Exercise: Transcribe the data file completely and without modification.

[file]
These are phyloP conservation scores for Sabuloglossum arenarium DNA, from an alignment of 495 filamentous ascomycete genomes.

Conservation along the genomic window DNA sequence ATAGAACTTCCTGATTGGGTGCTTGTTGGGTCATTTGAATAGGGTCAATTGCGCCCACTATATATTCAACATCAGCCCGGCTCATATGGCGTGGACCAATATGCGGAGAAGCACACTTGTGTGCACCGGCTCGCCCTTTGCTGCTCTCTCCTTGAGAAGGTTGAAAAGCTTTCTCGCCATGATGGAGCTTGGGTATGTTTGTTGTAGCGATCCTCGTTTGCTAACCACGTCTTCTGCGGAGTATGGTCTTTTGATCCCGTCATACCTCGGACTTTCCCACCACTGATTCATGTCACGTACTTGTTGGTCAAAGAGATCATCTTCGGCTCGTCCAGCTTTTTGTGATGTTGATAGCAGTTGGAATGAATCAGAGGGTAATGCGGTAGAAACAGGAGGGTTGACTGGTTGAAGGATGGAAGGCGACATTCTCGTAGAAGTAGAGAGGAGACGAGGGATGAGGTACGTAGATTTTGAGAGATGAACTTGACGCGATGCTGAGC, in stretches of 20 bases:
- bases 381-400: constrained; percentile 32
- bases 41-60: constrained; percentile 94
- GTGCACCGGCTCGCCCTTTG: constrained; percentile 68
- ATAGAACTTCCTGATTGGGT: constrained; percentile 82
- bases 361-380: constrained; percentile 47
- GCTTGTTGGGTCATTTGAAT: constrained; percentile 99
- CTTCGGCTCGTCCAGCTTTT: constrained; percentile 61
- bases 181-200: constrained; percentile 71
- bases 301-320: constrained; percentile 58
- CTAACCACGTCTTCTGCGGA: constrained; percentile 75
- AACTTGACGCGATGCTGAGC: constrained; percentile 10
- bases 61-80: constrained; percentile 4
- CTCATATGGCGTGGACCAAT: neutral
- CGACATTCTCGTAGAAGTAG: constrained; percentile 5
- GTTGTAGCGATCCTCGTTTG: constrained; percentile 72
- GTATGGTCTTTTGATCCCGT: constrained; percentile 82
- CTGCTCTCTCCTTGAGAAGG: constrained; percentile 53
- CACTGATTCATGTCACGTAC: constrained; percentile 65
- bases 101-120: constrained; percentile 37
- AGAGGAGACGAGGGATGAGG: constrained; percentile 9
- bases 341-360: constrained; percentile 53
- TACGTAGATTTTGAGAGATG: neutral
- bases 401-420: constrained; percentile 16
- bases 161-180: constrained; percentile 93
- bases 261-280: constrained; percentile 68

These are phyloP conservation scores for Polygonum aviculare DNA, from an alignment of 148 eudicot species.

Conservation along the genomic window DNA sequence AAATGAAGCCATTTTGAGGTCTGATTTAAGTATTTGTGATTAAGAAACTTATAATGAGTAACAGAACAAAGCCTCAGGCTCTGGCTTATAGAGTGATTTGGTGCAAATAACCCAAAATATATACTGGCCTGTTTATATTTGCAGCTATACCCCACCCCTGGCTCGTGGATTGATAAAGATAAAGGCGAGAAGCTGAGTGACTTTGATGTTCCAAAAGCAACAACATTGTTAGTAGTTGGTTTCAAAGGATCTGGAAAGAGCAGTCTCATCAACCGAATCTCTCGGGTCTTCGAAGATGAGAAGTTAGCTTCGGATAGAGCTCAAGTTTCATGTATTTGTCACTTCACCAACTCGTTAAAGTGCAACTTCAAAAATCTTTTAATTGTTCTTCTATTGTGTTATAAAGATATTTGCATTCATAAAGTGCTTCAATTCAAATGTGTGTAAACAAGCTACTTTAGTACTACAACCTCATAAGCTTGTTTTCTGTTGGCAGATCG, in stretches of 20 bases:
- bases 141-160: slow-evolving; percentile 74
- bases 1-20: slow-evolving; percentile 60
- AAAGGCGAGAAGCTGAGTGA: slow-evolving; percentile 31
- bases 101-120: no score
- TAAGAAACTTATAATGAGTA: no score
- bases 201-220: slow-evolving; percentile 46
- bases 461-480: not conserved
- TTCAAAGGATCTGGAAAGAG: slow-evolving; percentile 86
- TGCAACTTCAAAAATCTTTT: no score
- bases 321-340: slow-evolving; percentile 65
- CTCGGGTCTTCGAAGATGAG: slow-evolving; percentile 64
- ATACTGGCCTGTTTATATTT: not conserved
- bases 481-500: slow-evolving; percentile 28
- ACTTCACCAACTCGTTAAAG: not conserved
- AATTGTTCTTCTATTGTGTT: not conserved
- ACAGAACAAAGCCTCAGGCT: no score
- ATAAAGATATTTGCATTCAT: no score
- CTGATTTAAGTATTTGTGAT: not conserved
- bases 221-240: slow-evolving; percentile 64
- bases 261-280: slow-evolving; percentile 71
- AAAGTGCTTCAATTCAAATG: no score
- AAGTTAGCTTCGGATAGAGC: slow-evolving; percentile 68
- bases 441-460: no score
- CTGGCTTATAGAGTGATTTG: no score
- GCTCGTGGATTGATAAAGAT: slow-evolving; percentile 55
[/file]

These are phyloP conservation scores for Sabuloglossum arenarium DNA, from an alignment of 495 filamentous ascomycete genomes.

Conservation along the genomic window DNA sequence ATAGAACTTCCTGATTGGGTGCTTGTTGGGTCATTTGAATAGGGTCAATTGCGCCCACTATATATTCAACATCAGCCCGGCTCATATGGCGTGGACCAATATGCGGAGAAGCACACTTGTGTGCACCGGCTCGCCCTTTGCTGCTCTCTCCTTGAGAAGGTTGAAAAGCTTTCTCGCCATGATGGAGCTTGGGTATGTTTGTTGTAGCGATCCTCGTTTGCTAACCACGTCTTCTGCGGAGTATGGTCTTTTGATCCCGTCATACCTCGGACTTTCCCACCACTGATTCATGTCACGTACTTGTTGGTCAAAGAGATCATCTTCGGCTCGTCCAGCTTTTTGTGATGTTGATAGCAGTTGGAATGAATCAGAGGGTAATGCGGTAGAAACAGGAGGGTTGACTGGTTGAAGGATGGAAGGCGACATTCTCGTAGAAGTAGAGAGGAGACGAGGGATGAGGTACGTAGATTTTGAGAGATGAACTTGACGCGATGCTGAGC, in stretches of 20 bases:
- bases 381-400: constrained; percentile 32
- bases 41-60: constrained; percentile 94
- GTGCACCGGCTCGCCCTTTG: constrained; percentile 68
- ATAGAACTTCCTGATTGGGT: constrained; percentile 82
- bases 361-380: constrained; percentile 47
- GCTTGTTGGGTCATTTGAAT: constrained; percentile 99
- CTTCGGCTCGTCCAGCTTTT: constrained; percentile 61
- bases 181-200: constrained; percentile 71
- bases 301-320: constrained; percentile 58
- CTAACCACGTCTTCTGCGGA: constrained; percentile 75
- AACTTGACGCGATGCTGAGC: constrained; percentile 10
- bases 61-80: constrained; percentile 4
- CTCATATGGCGTGGACCAAT: neutral
- CGACATTCTCGTAGAAGTAG: constrained; percentile 5
- GTTGTAGCGATCCTCGTTTG: constrained; percentile 72
- GTATGGTCTTTTGATCCCGT: constrained; percentile 82
- CTGCTCTCTCCTTGAGAAGG: constrained; percentile 53
- CACTGATTCATGTCACGTAC: constrained; percentile 65
- bases 101-120: constrained; percentile 37
- AGAGGAGACGAGGGATGAGG: constrained; percentile 9
- bases 341-360: constrained; percentile 53
- TACGTAGATTTTGAGAGATG: neutral
- bases 401-420: constrained; percentile 16
- bases 161-180: constrained; percentile 93
- bases 261-280: constrained; percentile 68

These are phyloP conservation scores for Polygonum aviculare DNA, from an alignment of 148 eudicot species.

Conservation along the genomic window DNA sequence AAATGAAGCCATTTTGAGGTCTGATTTAAGTATTTGTGATTAAGAAACTTATAATGAGTAACAGAACAAAGCCTCAGGCTCTGGCTTATAGAGTGATTTGGTGCAAATAACCCAAAATATATACTGGCCTGTTTATATTTGCAGCTATACCCCACCCCTGGCTCGTGGATTGATAAAGATAAAGGCGAGAAGCTGAGTGACTTTGATGTTCCAAAAGCAACAACATTGTTAGTAGTTGGTTTCAAAGGATCTGGAAAGAGCAGTCTCATCAACCGAATCTCTCGGGTCTTCGAAGATGAGAAGTTAGCTTCGGATAGAGCTCAAGTTTCATGTATTTGTCACTTCACCAACTCGTTAAAGTGCAACTTCAAAAATCTTTTAATTGTTCTTCTATTGTGTTATAAAGATATTTGCATTCATAAAGTGCTTCAATTCAAATGTGTGTAAACAAGCTACTTTAGTACTACAACCTCATAAGCTTGTTTTCTGTTGGCAGATCG, in stretches of 20 bases:
- bases 141-160: slow-evolving; percentile 74
- bases 1-20: slow-evolving; percentile 60
- AAAGGCGAGAAGCTGAGTGA: slow-evolving; percentile 31
- bases 101-120: no score
- TAAGAAACTTATAATGAGTA: no score
- bases 201-220: slow-evolving; percentile 46
- bases 461-480: not conserved
- TTCAAAGGATCTGGAAAGAG: slow-evolving; percentile 86
- TGCAACTTCAAAAATCTTTT: no score
- bases 321-340: slow-evolving; percentile 65
- CTCGGGTCTTCGAAGATGAG: slow-evolving; percentile 64
- ATACTGGCCTGTTTATATTT: not conserved
- bases 481-500: slow-evolving; percentile 28
- ACTTCACCAACTCGTTAAAG: not conserved
- AATTGTTCTTCTATTGTGTT: not conserved
- ACAGAACAAAGCCTCAGGCT: no score
- ATAAAGATATTTGCATTCAT: no score
- CTGATTTAAGTATTTGTGAT: not conserved
- bases 221-240: slow-evolving; percentile 64
- bases 261-280: slow-evolving; percentile 71
- AAAGTGCTTCAATTCAAATG: no score
- AAGTTAGCTTCGGATAGAGC: slow-evolving; percentile 68
- bases 441-460: no score
- CTGGCTTATAGAGTGATTTG: no score
- GCTCGTGGATTGATAAAGAT: slow-evolving; percentile 55